Lidia Bastianich Tells You How To Order At An Italian Restaurant - Exclusive

There is one thing that Lidia Bastianich orders, without fail, when she steps off a plane in Italy. It's not polenta or pasta or pizza or gelato, but instead, a cappuccino. As much as you obsess over Starbucks, Dunkin', or that local coffee shop brew around the corner, Bastianich is faithful to "that real taste [of] Italian coffee." She told Mashed in an exclusive interview, "I yearn for that." For Bastianich, "there's an intensity in the coffee" that is unique to Italian soil. Also, there's the froth. "It's more dense," Bastianich said. "And then the bubbles are very, very tiny. It's almost like a velvety cream, rather than the frothiness. So, when I'm drinking, the froth doesn't end up on my nose."

When Lidia Bastianich gives you Italian culinary advice, take it and run. The culinary master, in some ways, inherited the mantle from Julia Child, who — as Bastianich recounted to Mashed — gave Bastianich the thumbs up when producers offered Bastianich her a show. "Oh, Lidia you do for the Italian cuisine what I did for the French. Go ahead, you're going to be just great," Bastianich recalled Child telling her. More than two decades, and a restaurant, cookbook, and television empire later, and Bastianich's hold over Italian cooking knowledge in the United States has crossed the line from legendary to almost mythological; it's hard not to think of her as the origin.

Bastianich is not just unwavering adherent to Italian cappuccinos. She's also a devotee to "the rules of the Italian cuisine," rules you should stick to when ordering from an Italian restaurant, be it in Italy or the United States.

How to select a dish at an Italian restaurant

There is not one dish that you should always — or, for that matter, never — order at an Italian restaurant. Rather, Bastianich told Mashed, "stick to the dishes ... that you recognize somehow that are Italian." For true Italian food, stay away from fusion. "I think a lot of chefs do a lot of combinations, and textures, and add a lot of stuff," Bastianich cautioned. "Italian cuisine is not a lot. Italian cuisine is simple and straightforward."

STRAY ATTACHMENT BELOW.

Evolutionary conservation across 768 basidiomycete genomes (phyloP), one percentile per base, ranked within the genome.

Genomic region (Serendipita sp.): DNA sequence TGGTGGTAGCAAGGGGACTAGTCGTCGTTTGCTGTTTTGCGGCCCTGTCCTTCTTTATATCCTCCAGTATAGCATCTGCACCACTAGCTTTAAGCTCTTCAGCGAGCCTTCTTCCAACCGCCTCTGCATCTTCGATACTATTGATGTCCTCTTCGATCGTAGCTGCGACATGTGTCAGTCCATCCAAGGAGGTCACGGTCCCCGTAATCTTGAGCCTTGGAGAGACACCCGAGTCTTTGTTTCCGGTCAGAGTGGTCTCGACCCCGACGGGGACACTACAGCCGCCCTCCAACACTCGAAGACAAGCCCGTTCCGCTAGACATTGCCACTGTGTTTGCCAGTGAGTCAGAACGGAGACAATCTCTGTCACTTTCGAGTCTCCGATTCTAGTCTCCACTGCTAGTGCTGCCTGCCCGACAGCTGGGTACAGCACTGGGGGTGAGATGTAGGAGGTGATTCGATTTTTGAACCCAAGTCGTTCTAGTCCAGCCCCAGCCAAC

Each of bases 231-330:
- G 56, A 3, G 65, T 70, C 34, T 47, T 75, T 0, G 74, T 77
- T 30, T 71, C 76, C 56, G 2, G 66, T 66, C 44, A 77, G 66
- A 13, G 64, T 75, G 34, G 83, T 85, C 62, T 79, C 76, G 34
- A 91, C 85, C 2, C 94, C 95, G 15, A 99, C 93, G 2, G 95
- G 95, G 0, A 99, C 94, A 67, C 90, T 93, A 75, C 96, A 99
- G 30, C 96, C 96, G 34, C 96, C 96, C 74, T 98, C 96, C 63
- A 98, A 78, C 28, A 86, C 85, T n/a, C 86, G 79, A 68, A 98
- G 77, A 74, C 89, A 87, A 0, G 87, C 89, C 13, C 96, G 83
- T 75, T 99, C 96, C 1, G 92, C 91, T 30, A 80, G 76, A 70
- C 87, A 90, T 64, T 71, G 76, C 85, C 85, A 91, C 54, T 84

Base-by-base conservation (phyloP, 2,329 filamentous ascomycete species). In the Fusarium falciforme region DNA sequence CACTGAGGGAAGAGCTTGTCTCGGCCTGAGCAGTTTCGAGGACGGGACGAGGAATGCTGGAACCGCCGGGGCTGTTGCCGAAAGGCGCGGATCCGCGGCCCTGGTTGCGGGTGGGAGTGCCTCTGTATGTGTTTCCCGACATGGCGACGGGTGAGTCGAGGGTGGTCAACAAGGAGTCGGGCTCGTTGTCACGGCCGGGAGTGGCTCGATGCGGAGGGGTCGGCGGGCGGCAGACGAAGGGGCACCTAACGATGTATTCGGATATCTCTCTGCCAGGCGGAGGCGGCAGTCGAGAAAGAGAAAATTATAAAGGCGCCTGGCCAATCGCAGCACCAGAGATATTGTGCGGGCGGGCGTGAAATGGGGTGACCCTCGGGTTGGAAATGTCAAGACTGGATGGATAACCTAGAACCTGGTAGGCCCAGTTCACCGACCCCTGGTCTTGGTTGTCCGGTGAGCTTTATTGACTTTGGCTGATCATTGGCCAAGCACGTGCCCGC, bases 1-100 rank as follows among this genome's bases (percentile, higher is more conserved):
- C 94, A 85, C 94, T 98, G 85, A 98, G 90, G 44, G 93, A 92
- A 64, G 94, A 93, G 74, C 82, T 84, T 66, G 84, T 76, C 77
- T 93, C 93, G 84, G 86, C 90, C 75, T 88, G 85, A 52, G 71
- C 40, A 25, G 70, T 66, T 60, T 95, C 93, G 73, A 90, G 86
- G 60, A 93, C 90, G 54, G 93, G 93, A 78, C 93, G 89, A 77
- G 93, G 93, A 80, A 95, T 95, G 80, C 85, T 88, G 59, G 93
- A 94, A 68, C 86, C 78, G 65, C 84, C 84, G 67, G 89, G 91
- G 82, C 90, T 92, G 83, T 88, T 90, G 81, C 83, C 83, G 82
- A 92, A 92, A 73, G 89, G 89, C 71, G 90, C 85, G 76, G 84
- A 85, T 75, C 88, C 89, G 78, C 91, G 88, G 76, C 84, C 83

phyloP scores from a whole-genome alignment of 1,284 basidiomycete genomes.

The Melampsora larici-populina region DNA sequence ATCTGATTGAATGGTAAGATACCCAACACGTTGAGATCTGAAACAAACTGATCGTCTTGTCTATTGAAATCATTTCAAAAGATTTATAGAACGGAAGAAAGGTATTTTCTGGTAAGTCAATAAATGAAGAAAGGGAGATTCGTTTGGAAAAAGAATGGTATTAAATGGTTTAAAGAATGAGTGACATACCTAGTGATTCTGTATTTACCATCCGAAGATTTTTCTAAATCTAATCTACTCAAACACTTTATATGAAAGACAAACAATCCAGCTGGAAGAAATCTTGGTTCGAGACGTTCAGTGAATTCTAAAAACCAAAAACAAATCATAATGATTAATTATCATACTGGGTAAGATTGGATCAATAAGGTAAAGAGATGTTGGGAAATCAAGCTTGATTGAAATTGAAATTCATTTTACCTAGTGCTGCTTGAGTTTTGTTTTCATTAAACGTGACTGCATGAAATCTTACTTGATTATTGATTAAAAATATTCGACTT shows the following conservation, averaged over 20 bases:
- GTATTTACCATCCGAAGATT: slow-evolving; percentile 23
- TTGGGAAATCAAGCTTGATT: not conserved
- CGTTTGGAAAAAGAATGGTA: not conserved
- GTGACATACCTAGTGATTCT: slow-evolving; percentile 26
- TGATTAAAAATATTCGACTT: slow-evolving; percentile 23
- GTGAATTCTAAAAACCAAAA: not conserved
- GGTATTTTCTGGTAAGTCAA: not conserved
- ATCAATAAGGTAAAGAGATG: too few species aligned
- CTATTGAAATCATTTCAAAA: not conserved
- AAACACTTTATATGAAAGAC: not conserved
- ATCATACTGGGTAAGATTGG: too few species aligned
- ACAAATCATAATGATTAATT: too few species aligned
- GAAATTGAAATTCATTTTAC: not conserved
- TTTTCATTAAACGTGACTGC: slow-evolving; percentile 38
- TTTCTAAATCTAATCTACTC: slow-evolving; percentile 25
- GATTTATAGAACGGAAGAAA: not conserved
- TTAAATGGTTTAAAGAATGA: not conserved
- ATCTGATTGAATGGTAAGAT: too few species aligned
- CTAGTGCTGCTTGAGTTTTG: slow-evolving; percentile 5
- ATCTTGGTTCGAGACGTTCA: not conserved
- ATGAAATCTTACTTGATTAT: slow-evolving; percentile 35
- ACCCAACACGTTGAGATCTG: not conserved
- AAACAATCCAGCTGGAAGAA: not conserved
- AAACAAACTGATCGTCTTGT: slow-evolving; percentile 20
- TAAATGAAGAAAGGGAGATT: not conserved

Bastianich learned the rules of Italian cooking from growing up with her grandmother in Istria, a part of Croatia that used to be Italy before World War II came to an end (via Eataly). "There were rules, I guess, dictated by nature — timing, maybe climate, or whatever — that she followed and she respected," Bastianich remembered. "That was the seasonality. And we knew exactly what was coming and we were getting ready for what was coming." When Bastianich orders food at an Italian restaurant, she is true to these principles. "I think, what is the season?" Bastianich explained. "Are the wild asparagus coming in? I'm looking for the thing that will bring me back to my childhood memories." When you walk into an Italian restaurant, that's what you should do, too. Bastianich said to ask, "What's on the menu?" Stay away from fruits and vegetables that aren't in season, locally. "Do they have these, let's see, tomatoes in January? Try to stay away from that, it's logical." Bastianich concluded. "Follow the rules of the Italian cuisine, even when you're at the restaurant."

To stick to the rules of Italian cuisine when cooking at home, check out Lidia Bastianich's new cookbook, "Lidia's a Pot, a Pan, and a Bowl." For more daily inspiration from Bastianich, follow her on Instagram.